Essays on Imperfect Information in Macroeconomics
This dissertation contains three essays addressing issues pertaining to macroeconomic policies in presence of imperfect and heterogeneous information. Chapter 1 studies how central banks should design communication as a function of the economic fundamentals and the private sector's heterogeneous beliefs about these fundamentals. Chapter 2 examines how the Federal Open Market Committee's state-dependent topics coverage may affect expectations about future monetary policy. Chapter 3 measures the impact of uncertainty about fiscal policy on financial markets. Macroeconomic decisions involve expectations about the state of the economy and the private sector relies on information provided by central banks to form these expectations. Central banks therefore have a central role in shaping these expectations. Chapter 1 presents a model in which a central bank has incentives to use communication strategically to shape expectations so that the private sector takes a specific action regardless of the fundamentals. In this chapter, I formalize these strategic motives to communicate differently across states in a Bayesian persuasion game with heterogeneous receivers. A Sender communicates about a binary fundamental to Receivers, who holds heterogeneous beliefs about the state. The Sender wants them to take a specific action regardless of the fundamental but Receivers want to align their action with the fundamental. I derive the Sender's optimal disclosure strategy about the fundamentals as a function of both the fundamentals and the Receivers' disagreement. Then, I apply this framework to a central bank communication problem and test empirically the predictions in the model using one example of communication, the Fed's forecasts. I show that a central bank would want to send moderating signals (reporting the fundamental in either state with positive error probabilities), but the reporting accuracy increases with private sector disagreement. The second chapter analyzes the extent of state-dependent coverage of topics by the FOMC. A topic's prevalence could affect expectations in two ways: first, it provides information about the fundamental but the prevalence can also provide information about how extreme the realization is. I first document, applying computational linguistics methods to FOMC minutes, that a topics' newsworthiness varies over time and depends on both variation and level of its related macroeconomic variables: negative outcomes such as high inflation, low output, high unemployment make their associated topics more newsworthy. This suggests that the minutes are potentially an informative source about what the central bank is concerned about, and thus likely to react to. I then develop a model in which this state dependent composition (unusual number of signals about a fundamental) impacts agents' expectations about both the state of the economy and the interest rate, therefore generating a signaling effect about an interest rate change. Taking into account this signaling effect of the mix of topics, I aim to derive the optimal state contingent communication policy. The third chapter, co-authored with Yu She, turns to uncertainty and how disagreement or uncertain communication from policy makers can impact financial markets. We investigate the impact of uncertainty about fiscal policy on nominal yields, such as the fiscal cliff episode of 2012 and government shutdown of 2013. Both episodes were marked by an intense debate on Twitter between politicians. We gather tweets from politicians and government agencies during the period January 2012 to December 2015 which are related to a potential shutdown. We use sentiment analysis such as dictionary methods to measure uncertainty and negative sentiment to create a proxy for government policy uncertainty. Regressing this proxy and dummies for FOMC meetings on nominal yields at daily frequency, we find that an increase in disagreement or uncertainty portrayed through the tweets has a negative impact on nominal yields (3-month to 1-year maturity).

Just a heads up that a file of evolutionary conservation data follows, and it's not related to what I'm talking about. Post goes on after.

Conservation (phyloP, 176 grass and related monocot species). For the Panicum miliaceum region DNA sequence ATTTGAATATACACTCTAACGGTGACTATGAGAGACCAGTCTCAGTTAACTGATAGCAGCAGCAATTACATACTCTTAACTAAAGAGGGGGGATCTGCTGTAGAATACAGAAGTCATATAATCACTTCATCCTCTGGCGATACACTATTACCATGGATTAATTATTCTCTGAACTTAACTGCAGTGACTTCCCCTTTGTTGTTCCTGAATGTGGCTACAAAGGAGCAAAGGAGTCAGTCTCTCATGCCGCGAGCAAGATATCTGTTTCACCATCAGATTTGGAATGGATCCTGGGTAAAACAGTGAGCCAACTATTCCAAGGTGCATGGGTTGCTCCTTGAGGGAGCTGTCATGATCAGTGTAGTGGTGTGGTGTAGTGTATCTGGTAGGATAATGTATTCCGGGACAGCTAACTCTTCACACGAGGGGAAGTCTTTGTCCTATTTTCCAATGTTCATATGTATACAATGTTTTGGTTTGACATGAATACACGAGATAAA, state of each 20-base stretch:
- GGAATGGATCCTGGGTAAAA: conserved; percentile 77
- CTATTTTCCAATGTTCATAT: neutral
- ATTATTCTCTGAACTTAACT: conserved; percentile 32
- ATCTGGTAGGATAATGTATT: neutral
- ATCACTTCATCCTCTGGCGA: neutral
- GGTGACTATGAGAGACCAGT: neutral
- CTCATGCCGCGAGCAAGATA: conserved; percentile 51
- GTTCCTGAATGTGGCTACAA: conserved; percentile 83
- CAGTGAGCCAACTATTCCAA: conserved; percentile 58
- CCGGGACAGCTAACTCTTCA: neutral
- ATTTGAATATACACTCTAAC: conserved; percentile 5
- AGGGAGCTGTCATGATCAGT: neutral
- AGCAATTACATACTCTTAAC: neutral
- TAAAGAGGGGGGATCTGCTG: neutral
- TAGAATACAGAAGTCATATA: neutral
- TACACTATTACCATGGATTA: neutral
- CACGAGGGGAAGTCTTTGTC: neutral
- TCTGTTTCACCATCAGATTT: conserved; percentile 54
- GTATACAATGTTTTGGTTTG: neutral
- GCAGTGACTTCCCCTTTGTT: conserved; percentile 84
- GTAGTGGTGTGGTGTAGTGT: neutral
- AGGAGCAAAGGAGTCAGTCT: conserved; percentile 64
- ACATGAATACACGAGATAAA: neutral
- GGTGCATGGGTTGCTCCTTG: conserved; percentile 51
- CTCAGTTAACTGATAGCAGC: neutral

Huckfeldt, Christopher; Caunedo, Julieta; Vilhuber, Lars
Ph. D., Economics
Doctor of Philosophy
dissertation or thesis